The well of the world's end
Just then the frog popped up its head out of the Well of the World's
End, and said: "Remember your promise."
"All right," said the girl; for thought she, "what harm can a frog do me?"
So she went back to her stepmother, and brought the sieve full of water from the Well of the World's End. The stepmother was fine and angry, but she said nothing at all.
That very evening they heard something tap tapping at the door low down, and a voice cried out:
"Open the door, my hinny, my heart,
Open the door, my own darling;
Mind you the words that you and I spoke,
Down in the meadow, at the World's End Well."
"Whatever can that be?" cried out the stepmother, and the girl had to tell her all about it, and what she had promised the frog.
"Girls must keep their promises," said the stepmother. "Go and open the door this instant." For she was glad the girl would have to obey a nasty frog.
So the girl went and opened the door, and there was the frog from the Well of the World's End. And it hopped, and it skipped, and it jumped, till it reached the girl, and then it said:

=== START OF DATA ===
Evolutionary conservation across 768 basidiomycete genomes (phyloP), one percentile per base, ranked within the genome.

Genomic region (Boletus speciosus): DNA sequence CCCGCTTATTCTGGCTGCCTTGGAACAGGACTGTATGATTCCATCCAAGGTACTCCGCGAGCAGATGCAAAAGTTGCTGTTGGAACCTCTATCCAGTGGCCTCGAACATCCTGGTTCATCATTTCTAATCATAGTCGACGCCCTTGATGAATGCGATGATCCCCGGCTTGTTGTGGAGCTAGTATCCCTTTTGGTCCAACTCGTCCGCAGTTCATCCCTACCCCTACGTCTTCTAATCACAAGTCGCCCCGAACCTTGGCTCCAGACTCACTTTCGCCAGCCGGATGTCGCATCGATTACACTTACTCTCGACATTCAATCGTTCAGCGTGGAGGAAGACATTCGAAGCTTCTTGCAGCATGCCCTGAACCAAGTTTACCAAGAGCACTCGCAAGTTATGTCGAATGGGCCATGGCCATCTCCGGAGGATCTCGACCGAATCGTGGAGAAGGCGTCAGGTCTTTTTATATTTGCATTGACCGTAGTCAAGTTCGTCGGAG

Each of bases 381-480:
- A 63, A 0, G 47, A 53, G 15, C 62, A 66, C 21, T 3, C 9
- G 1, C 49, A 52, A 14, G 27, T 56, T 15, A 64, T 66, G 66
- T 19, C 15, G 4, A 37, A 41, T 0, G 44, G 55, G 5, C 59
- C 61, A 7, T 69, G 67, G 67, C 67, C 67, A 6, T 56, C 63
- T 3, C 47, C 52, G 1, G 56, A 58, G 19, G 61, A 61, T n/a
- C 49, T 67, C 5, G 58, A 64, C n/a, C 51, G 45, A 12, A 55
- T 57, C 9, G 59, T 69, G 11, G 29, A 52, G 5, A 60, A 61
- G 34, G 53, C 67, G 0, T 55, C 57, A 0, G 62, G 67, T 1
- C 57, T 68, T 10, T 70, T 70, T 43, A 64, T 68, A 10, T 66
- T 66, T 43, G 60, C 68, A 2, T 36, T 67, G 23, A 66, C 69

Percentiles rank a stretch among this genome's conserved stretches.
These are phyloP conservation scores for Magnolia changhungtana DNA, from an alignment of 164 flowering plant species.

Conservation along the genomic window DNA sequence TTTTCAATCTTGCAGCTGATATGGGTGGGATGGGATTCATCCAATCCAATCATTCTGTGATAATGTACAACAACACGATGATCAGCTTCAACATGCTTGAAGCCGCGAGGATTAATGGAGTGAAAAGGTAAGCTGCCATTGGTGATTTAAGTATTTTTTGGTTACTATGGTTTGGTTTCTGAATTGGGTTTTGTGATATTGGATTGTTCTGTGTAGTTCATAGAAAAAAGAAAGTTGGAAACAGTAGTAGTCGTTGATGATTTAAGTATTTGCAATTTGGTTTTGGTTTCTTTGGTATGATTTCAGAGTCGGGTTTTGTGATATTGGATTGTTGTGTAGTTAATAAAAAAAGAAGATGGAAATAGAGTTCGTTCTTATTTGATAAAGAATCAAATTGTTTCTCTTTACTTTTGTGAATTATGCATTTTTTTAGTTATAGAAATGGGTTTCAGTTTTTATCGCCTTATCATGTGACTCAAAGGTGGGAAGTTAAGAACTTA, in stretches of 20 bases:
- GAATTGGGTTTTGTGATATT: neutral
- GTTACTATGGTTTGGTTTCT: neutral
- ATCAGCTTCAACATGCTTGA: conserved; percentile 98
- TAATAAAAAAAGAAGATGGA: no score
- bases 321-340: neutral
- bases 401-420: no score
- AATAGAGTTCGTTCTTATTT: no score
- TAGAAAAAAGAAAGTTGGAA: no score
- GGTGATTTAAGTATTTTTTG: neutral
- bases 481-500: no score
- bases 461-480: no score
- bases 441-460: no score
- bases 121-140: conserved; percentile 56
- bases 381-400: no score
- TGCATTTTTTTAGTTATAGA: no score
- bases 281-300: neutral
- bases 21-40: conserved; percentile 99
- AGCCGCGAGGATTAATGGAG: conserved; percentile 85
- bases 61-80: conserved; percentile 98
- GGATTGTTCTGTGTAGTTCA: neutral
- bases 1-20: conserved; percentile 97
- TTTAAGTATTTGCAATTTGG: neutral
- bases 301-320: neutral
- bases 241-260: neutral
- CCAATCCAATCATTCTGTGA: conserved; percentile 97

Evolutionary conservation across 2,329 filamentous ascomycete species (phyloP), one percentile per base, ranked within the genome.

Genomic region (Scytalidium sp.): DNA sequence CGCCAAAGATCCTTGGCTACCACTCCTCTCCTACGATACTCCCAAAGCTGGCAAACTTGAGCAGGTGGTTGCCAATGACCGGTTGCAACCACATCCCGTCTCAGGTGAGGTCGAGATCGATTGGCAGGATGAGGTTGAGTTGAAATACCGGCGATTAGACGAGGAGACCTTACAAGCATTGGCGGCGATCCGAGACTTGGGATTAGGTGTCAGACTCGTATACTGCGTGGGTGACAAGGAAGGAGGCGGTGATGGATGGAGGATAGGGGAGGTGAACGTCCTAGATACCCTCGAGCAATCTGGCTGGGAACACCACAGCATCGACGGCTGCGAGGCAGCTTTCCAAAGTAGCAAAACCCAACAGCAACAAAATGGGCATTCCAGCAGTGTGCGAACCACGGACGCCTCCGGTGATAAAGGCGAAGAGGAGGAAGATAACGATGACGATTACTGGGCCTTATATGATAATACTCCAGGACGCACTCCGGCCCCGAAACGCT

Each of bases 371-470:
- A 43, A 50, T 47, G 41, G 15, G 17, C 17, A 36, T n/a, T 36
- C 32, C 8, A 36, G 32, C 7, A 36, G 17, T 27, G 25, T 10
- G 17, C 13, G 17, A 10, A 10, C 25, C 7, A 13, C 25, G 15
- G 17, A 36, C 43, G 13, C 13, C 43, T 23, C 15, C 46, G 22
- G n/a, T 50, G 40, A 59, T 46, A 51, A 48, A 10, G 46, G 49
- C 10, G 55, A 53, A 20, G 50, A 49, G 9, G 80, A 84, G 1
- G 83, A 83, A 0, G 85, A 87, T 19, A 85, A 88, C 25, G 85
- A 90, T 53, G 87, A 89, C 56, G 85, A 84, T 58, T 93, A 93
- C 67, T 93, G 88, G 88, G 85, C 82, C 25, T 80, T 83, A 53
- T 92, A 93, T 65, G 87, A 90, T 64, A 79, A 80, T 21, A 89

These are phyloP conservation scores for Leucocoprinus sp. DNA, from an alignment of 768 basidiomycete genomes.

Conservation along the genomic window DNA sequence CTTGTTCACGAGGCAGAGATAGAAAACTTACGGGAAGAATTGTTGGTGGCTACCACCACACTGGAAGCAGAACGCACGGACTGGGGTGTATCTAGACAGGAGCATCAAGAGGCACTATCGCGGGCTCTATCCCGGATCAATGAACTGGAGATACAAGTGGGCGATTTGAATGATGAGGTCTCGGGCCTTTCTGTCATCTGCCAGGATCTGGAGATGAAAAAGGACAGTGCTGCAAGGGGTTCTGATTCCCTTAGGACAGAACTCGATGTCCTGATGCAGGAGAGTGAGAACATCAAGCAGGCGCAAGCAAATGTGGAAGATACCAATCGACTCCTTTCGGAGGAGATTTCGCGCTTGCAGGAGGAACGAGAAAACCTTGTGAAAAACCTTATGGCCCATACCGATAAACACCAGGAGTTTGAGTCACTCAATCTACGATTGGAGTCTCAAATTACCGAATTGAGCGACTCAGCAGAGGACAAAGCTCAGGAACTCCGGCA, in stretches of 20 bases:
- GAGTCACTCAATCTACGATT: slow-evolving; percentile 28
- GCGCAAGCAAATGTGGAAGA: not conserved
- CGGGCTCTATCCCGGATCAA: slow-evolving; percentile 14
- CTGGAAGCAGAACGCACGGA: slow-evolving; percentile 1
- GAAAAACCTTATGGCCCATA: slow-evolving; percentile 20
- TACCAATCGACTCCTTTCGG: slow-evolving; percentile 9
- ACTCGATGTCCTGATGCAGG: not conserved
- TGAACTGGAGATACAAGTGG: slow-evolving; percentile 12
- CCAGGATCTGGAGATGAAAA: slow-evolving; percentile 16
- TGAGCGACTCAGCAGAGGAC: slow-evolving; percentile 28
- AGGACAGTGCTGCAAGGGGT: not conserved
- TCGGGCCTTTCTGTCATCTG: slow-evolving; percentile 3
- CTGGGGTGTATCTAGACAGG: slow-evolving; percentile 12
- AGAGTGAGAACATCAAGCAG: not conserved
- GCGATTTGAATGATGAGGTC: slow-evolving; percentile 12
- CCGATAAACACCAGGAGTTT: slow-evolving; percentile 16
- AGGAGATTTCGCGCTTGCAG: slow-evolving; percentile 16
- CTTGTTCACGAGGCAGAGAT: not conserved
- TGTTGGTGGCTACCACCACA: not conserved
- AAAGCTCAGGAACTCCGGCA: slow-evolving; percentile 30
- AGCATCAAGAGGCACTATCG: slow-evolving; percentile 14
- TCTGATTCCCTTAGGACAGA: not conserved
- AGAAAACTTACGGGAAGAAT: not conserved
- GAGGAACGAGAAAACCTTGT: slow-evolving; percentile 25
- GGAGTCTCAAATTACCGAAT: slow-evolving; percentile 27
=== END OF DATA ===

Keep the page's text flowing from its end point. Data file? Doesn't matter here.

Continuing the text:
"Lift me to your knee, my hinny, my heart;
Lift me to your knee, my own darling;
Remember the words you and I spoke,
Down in the meadow by the World's End Well."
But the girl didn't like to, till her stepmother said "Lift it up this instant, you hussy! Girls must keep their promises!"
So at last she lifted the frog up on to her lap, and it lay there for a time, till at last it said:
"Give me some supper, my hinny, my heart,
Give me some supper, my darling;
Remember the words you and I spake,
In the meadow, by the Well of the World's End."
Well, she didn't mind doing that, so she got it a bowl of milk and bread, and fed it well. And when the frog, had finished, it said:
"Go with me to bed, my hinny, my heart,
Go with me to bed, my own darling;
Mind you the words you spake to me,
Down by the cold well, so weary."
But that the girl wouldn't do, till her stepmother said: "Do what you promised, girl; girls must keep their promises.